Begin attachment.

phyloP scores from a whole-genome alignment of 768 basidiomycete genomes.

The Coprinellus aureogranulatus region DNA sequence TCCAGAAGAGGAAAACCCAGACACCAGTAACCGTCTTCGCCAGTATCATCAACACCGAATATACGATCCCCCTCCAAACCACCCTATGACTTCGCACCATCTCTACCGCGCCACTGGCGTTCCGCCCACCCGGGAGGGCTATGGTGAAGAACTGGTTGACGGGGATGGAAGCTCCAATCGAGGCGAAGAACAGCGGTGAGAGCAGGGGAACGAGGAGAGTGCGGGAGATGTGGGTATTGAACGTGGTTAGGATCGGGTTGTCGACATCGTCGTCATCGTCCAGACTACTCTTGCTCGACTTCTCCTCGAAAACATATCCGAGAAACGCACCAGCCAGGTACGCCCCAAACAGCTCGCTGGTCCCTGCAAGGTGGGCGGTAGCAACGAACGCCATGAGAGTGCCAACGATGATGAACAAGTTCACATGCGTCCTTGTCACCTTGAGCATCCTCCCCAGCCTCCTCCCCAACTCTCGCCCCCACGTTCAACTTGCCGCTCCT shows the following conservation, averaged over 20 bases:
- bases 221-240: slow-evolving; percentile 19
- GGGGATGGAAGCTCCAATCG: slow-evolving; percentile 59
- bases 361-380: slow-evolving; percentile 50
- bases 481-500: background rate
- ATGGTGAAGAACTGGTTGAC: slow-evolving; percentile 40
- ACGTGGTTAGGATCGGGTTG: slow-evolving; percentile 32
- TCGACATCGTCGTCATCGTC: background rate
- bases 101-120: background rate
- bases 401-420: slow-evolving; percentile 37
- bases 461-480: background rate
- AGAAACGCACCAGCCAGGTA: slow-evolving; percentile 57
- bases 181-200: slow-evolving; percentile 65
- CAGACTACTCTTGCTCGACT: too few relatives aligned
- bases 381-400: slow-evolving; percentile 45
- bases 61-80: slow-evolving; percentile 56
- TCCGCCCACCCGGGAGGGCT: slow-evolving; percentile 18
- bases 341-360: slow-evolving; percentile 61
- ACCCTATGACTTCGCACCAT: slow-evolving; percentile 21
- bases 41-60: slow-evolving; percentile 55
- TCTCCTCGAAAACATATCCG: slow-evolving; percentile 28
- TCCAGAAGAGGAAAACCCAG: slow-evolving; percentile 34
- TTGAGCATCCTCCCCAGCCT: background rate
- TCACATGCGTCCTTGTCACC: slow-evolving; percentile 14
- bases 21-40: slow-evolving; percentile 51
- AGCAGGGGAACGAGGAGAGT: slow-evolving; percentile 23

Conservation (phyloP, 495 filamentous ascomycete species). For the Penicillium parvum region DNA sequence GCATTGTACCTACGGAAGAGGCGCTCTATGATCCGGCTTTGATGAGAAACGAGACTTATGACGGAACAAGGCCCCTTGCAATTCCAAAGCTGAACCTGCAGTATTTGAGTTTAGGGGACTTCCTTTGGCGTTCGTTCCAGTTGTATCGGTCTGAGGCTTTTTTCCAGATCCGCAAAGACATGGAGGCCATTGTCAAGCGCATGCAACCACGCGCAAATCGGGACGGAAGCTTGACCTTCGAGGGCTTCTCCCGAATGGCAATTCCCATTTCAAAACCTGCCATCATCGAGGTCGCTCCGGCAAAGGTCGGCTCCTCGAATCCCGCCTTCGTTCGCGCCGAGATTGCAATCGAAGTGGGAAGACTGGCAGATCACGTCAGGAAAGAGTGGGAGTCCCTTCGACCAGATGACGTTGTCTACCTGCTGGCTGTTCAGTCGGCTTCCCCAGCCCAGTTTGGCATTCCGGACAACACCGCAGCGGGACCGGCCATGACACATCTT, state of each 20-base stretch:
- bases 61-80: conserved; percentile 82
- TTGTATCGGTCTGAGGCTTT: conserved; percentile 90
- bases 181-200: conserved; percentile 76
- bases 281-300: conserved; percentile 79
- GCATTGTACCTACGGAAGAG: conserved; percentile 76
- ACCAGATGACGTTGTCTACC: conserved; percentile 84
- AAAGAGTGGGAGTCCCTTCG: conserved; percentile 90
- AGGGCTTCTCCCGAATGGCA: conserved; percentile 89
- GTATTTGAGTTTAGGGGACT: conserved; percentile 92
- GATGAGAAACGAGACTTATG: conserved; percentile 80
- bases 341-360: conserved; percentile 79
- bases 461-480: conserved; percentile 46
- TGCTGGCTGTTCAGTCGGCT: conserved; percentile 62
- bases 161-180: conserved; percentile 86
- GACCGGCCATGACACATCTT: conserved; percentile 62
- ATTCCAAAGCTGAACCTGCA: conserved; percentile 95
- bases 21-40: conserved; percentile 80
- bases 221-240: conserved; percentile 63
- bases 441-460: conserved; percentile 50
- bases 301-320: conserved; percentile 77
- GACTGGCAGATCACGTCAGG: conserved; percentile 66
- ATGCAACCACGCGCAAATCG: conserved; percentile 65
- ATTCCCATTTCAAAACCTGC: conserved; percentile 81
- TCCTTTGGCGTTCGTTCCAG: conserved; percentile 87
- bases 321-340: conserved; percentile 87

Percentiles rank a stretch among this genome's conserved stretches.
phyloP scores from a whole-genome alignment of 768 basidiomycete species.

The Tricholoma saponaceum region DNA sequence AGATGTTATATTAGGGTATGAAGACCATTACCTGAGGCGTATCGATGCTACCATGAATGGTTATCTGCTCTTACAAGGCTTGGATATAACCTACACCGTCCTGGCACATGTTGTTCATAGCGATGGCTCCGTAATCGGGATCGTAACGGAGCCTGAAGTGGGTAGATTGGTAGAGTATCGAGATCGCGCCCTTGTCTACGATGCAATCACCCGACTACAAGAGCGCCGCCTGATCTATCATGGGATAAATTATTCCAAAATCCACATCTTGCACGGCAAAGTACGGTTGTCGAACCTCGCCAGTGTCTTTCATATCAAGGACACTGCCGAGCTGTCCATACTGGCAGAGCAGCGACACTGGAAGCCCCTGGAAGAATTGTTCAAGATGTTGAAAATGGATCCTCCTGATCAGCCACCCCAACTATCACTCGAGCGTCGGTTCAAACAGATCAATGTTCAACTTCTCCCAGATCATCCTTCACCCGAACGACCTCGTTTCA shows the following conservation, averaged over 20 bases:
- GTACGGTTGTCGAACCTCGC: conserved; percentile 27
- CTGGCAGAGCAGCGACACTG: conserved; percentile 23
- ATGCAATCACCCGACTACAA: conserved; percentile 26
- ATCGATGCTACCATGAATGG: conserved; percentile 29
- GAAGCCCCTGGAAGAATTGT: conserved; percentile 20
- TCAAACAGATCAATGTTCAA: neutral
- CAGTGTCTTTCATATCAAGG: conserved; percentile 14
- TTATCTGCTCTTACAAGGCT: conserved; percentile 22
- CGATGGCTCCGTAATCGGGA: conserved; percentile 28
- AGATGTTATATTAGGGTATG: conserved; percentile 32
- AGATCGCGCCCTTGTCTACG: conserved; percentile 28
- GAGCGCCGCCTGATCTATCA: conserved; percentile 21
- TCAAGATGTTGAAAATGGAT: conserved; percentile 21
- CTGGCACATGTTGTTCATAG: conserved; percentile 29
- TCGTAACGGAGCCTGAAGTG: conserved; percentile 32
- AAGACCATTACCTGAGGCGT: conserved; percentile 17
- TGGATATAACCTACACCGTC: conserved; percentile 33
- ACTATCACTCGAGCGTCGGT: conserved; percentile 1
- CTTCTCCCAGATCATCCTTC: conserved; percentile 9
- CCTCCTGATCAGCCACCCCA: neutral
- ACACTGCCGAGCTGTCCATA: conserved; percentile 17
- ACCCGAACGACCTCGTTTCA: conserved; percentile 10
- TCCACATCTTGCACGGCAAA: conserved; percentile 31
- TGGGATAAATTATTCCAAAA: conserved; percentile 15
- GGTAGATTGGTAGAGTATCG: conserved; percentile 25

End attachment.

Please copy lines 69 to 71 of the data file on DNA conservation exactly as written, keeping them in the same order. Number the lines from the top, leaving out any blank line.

- TCAAGATGTTGAAAATGGAT: conserved; percentile 21
- CTGGCACATGTTGTTCATAG: conserved; percentile 29
- TCGTAACGGAGCCTGAAGTG: conserved; percentile 32